“What you want, you a house or a car / 40 acres and a mule, a piano a guitar…”
Much like good Kid, m.A.A.d City, Lamar knows how to make an album full of songs relate to one another, a skill many musicians don’t possess.
Another unique interlude follows, “For Sale? (Interlude)” in which the MC constantly speaks of “Lucy” referencing Lucifer. This is clarified at the beginning on the intro:
“They say if you scared go to church / but remember / he knows the bible too.”
One of the best lines actually makes a pop cultural reference to I Love Lucy:
“You said to me / you said your name was Lucy / I said where’s Ricardo?”
The most interesting portion of “Momma” comes during Kendrick’s fourth verse, where his eccentric genius goes unparalleled. Once more, jazz plays a pivotal role, fueling Lamar’s most agile, off-kilter rhymes. “Momma” is followed up by the electrifying “Hood Politics,” which instantly endears itself to the listener thanks to an addictive, ‘gives no f*cks’ hook:
“I been A-1 since day one, you n*ggas boo boo / your home boy, your block that you’re from, boo boo / lil hoes you went to school with, boo boo / baby mama and your new b*tch, boo boo.”
“Hood Politics” is one of the best among an album that is stacked from top to bottom.
One of the Darkest, haunting productions helps to fuel “How Much A Dollar Cost,” not to mention the vocal contributions of both James Fauntleroy and Ron Isley. Throughout the chilling track, Kendrick tells a story about a homeless man whom he refuses to give money, hence showing a shallow side. At one point Kendrick spits,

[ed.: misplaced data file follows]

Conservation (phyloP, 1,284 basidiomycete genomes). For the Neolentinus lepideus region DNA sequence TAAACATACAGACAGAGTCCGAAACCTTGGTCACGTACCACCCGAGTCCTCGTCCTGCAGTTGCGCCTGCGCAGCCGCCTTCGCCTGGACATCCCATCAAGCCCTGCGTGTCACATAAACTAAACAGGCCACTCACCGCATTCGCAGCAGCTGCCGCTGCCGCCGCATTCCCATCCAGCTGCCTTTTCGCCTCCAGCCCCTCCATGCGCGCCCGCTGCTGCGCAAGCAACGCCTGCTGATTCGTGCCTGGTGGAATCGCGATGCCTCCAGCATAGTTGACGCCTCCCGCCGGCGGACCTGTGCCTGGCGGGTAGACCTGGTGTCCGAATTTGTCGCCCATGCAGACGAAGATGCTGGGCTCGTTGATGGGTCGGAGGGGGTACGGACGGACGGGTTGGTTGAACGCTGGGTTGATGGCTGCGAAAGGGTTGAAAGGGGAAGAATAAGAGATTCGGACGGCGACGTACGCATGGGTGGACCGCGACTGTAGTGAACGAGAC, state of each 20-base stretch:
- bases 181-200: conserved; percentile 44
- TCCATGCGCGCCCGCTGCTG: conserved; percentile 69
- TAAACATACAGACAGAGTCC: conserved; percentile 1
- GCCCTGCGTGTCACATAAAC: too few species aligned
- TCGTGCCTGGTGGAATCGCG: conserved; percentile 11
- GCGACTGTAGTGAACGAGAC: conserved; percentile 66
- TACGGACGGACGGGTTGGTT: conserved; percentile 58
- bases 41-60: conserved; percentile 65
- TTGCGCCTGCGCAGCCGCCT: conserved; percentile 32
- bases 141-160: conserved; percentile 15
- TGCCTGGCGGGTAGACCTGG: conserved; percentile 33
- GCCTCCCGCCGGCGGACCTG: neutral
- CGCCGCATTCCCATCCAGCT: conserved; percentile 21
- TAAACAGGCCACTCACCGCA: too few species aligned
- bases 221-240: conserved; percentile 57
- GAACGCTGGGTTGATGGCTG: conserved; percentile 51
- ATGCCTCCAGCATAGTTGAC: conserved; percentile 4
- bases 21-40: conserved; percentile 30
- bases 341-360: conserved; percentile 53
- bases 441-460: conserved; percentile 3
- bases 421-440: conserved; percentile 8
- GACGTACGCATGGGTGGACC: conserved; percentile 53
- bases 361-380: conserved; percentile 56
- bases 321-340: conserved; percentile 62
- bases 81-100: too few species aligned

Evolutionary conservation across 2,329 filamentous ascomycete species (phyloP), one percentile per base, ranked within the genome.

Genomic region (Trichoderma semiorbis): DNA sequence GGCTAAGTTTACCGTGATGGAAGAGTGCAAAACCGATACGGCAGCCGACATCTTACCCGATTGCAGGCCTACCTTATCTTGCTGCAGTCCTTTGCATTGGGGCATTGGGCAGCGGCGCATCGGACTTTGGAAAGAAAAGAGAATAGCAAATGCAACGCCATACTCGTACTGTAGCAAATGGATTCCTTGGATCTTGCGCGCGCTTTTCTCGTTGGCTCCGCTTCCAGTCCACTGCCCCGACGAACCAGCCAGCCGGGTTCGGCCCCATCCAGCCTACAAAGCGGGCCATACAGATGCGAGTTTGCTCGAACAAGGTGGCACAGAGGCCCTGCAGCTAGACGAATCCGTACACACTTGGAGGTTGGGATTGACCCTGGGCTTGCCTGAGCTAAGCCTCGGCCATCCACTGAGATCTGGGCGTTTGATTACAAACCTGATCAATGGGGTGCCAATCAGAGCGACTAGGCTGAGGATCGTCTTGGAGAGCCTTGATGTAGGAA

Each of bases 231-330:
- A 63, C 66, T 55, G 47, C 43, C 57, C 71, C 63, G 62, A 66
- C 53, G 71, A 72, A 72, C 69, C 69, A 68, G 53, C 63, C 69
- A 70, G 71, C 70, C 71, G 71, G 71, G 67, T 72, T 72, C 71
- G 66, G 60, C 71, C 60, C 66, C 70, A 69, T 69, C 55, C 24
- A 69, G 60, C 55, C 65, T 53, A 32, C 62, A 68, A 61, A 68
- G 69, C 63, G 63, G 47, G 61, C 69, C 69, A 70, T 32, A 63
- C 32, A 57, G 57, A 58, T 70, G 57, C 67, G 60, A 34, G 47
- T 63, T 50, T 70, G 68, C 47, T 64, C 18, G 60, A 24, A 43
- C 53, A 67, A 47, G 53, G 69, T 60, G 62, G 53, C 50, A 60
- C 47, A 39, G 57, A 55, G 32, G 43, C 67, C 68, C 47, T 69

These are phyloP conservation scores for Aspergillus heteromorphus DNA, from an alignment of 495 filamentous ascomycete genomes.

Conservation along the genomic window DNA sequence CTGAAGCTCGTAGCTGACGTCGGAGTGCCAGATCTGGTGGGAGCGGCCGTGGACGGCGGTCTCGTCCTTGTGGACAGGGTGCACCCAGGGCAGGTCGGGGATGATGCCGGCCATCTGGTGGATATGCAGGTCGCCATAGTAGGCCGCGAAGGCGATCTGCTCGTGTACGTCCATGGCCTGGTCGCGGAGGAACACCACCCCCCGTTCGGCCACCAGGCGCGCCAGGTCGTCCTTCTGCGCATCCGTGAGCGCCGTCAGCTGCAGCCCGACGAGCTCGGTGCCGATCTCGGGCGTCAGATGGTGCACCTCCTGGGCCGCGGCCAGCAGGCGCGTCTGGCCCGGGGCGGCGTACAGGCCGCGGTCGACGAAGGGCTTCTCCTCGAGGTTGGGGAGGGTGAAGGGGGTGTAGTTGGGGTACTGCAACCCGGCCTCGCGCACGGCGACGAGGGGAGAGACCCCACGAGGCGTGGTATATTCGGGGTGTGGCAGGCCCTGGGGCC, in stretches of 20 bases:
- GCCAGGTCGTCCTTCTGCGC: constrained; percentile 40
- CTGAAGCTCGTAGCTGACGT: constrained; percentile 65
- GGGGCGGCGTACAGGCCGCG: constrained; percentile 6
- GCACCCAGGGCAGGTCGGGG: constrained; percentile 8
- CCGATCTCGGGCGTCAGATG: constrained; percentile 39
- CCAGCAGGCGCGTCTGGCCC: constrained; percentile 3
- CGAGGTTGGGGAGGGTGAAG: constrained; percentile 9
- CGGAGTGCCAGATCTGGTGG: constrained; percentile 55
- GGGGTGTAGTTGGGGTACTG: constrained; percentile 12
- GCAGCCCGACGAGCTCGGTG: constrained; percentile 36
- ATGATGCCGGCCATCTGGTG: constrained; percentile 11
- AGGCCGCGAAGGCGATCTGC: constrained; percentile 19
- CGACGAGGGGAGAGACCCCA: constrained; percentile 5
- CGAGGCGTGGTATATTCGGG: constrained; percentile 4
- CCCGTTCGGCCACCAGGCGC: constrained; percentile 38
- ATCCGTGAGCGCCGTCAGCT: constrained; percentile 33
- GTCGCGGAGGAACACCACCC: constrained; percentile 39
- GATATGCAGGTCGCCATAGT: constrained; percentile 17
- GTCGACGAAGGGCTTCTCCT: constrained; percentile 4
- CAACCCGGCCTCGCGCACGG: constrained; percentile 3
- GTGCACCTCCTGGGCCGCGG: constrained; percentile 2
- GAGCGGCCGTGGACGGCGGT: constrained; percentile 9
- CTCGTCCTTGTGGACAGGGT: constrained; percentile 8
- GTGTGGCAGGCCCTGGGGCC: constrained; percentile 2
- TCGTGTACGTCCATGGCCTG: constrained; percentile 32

“I looked at him and said, ‘Every nickel is mines to keep ‘ / he looked at me and said, ‘Know the truth, it’ll set you free / you’re lookin’ at the Messiah, the son of Jehovah, the higher power.”
By the end of the verse, listeners find out just “How Much A Dollar Cost”:
“The price of having a spot in Heaven, embrace your loss, I am God.”
“Complexion (A Zulu Love),” features one of the most respectable messages of To Pimp A Butterfly. Kendrick Lamar tackles different shades of black skin, emphasizing it doesn’t matter how dark one’s skin is. He gets a solid assist from southern female MC Rapsody.
The main attraction of To Pimp A Butterfly comes in at track 13, “The Blacker The Berry.” A song about stereotypes and misconceptions on African-Americans and being upset about violence towards them, Kendrick Lamar is brutally honest. Notably, the key lyric throughout the song is “I’m the biggest hypocrite of 2015,” which appears at the beginning of the three verses he spits.
The last iteration upon the third verse is the key as he finishes the line stating, “When I finish this if you listenin’ then sure you will agree.” He’s a hypocrite because
“So why did I weep when Trayvon Martin was in the street? / when gang banging make me kill a n***a blacker than me? / Hypocrite!”
Following “The Blacker The Berry” is a tall task by all means. “You Ain’t Gotta Lie (Momma Said)” is another integral part of To Pimp A Butterfly, even if the chiller, West Coast vibe joint doesn’t ‘go for the kill’ as much as the “Berry.” Penultimate number “i” already possessed a strong, established reputation, winning two Grammys at the 57th annual Grammys. On “i” Lamar once more references the loveless Compton, and in spite of that, Kendrick spits, “I love myself.” To Pimp A Butterfly concludes exceptionally with “Mortal Man.”
The question isn’t whether or not To Pimp A Butterfly is good or not – it’s how good is To Pimp A Butterfly. The answer is that he album is near perfect by all means. Lamar transcends the expected hip-hop script, incorporating elements of jazz, changing his vocal inflections, and opting for rhymes that contain an incredible amount of substance relevant to society. To Pimp A Butterfly is arguably the album to beat in 2015.
Gems: “Wesley’s Theory,” “King Kunta,” “Institutionalized,” “Alright,” “Hood Politics,” “The Black The Berry” & “i”